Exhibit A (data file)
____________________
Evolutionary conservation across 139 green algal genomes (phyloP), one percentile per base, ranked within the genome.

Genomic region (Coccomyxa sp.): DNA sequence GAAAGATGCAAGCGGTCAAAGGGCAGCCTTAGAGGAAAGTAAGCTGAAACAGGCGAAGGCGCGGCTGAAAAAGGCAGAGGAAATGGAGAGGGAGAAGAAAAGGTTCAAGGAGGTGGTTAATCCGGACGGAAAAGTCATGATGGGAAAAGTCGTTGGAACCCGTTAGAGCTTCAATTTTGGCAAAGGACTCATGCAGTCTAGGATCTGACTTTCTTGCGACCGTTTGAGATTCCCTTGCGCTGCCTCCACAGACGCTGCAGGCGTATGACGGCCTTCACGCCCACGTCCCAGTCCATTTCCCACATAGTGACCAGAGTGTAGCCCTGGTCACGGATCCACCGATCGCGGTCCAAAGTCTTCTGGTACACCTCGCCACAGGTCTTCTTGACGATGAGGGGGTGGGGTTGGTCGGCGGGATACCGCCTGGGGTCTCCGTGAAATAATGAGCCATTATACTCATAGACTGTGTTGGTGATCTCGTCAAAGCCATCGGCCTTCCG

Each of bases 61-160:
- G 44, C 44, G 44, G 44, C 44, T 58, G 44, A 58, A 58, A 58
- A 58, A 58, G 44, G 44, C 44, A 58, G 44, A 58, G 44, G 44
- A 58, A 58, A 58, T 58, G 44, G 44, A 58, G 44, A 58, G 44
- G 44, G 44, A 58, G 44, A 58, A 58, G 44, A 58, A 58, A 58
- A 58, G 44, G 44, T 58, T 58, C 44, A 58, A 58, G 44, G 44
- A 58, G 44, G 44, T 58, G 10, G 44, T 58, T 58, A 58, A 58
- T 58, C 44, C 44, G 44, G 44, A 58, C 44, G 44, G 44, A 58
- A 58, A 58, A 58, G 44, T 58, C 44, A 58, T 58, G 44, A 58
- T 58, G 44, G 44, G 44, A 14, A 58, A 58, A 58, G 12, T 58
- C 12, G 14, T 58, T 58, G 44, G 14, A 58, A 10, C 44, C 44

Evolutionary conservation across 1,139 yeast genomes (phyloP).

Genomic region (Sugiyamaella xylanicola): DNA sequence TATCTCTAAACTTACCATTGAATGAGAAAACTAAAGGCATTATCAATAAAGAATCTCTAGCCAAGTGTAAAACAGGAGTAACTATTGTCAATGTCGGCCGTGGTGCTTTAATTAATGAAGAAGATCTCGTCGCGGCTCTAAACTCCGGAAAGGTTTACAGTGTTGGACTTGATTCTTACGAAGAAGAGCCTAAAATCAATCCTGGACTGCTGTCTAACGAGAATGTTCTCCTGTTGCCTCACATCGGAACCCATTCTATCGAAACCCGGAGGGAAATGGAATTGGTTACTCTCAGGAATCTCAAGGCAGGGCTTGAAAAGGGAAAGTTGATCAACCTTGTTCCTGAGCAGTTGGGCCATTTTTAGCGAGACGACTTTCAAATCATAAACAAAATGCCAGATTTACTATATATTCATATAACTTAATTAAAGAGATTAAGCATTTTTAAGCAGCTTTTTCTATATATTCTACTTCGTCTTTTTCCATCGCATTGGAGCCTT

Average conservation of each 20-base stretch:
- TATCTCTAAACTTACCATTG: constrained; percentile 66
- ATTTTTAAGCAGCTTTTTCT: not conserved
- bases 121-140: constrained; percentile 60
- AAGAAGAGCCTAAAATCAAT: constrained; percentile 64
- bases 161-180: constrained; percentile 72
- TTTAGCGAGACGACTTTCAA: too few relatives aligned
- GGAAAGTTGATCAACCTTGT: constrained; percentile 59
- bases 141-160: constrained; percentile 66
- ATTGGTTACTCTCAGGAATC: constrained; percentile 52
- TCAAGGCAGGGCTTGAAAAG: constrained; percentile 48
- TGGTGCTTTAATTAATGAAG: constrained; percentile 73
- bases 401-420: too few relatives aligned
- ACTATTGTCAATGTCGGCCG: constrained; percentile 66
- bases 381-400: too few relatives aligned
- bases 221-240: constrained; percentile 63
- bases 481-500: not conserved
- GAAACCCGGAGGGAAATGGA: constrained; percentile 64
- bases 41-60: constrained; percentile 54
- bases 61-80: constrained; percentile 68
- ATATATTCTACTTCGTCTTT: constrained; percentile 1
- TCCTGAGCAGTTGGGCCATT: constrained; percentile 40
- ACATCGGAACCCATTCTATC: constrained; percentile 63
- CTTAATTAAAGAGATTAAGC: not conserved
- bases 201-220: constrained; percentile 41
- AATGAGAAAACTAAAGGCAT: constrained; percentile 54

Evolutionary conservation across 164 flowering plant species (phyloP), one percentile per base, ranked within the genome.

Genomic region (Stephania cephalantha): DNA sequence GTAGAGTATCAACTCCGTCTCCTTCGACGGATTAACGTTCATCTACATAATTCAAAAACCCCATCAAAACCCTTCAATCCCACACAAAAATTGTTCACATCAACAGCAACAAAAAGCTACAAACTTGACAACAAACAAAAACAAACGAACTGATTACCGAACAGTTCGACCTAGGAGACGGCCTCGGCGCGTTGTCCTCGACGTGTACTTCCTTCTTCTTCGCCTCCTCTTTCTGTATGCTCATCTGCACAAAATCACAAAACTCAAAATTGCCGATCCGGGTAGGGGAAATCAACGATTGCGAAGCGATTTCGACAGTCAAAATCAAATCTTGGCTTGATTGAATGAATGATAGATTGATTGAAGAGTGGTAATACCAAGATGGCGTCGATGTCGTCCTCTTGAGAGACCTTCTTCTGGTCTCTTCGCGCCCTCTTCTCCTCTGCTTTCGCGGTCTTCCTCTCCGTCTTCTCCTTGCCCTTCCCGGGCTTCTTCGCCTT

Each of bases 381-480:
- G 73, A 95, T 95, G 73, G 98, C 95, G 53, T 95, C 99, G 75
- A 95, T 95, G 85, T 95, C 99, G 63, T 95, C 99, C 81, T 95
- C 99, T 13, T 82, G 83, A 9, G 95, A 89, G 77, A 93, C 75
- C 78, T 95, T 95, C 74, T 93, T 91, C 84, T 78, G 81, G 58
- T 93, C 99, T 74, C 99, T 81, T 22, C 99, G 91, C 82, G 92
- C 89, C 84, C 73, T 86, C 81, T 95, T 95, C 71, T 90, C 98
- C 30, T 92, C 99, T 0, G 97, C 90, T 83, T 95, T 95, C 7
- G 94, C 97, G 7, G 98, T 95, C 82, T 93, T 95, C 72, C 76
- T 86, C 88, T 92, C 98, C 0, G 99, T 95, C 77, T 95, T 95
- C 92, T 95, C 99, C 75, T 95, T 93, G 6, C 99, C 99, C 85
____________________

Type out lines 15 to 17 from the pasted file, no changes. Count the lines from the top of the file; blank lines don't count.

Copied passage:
Genomic region (Sugiyamaella xylanicola): DNA sequence TATCTCTAAACTTACCATTGAATGAGAAAACTAAAGGCATTATCAATAAAGAATCTCTAGCCAAGTGTAAAACAGGAGTAACTATTGTCAATGTCGGCCGTGGTGCTTTAATTAATGAAGAAGATCTCGTCGCGGCTCTAAACTCCGGAAAGGTTTACAGTGTTGGACTTGATTCTTACGAAGAAGAGCCTAAAATCAATCCTGGACTGCTGTCTAACGAGAATGTTCTCCTGTTGCCTCACATCGGAACCCATTCTATCGAAACCCGGAGGGAAATGGAATTGGTTACTCTCAGGAATCTCAAGGCAGGGCTTGAAAAGGGAAAGTTGATCAACCTTGTTCCTGAGCAGTTGGGCCATTTTTAGCGAGACGACTTTCAAATCATAAACAAAATGCCAGATTTACTATATATTCATATAACTTAATTAAAGAGATTAAGCATTTTTAAGCAGCTTTTTCTATATATTCTACTTCGTCTTTTTCCATCGCATTGGAGCCTT

Average conservation of each 20-base stretch:
- TATCTCTAAACTTACCATTG: constrained; percentile 66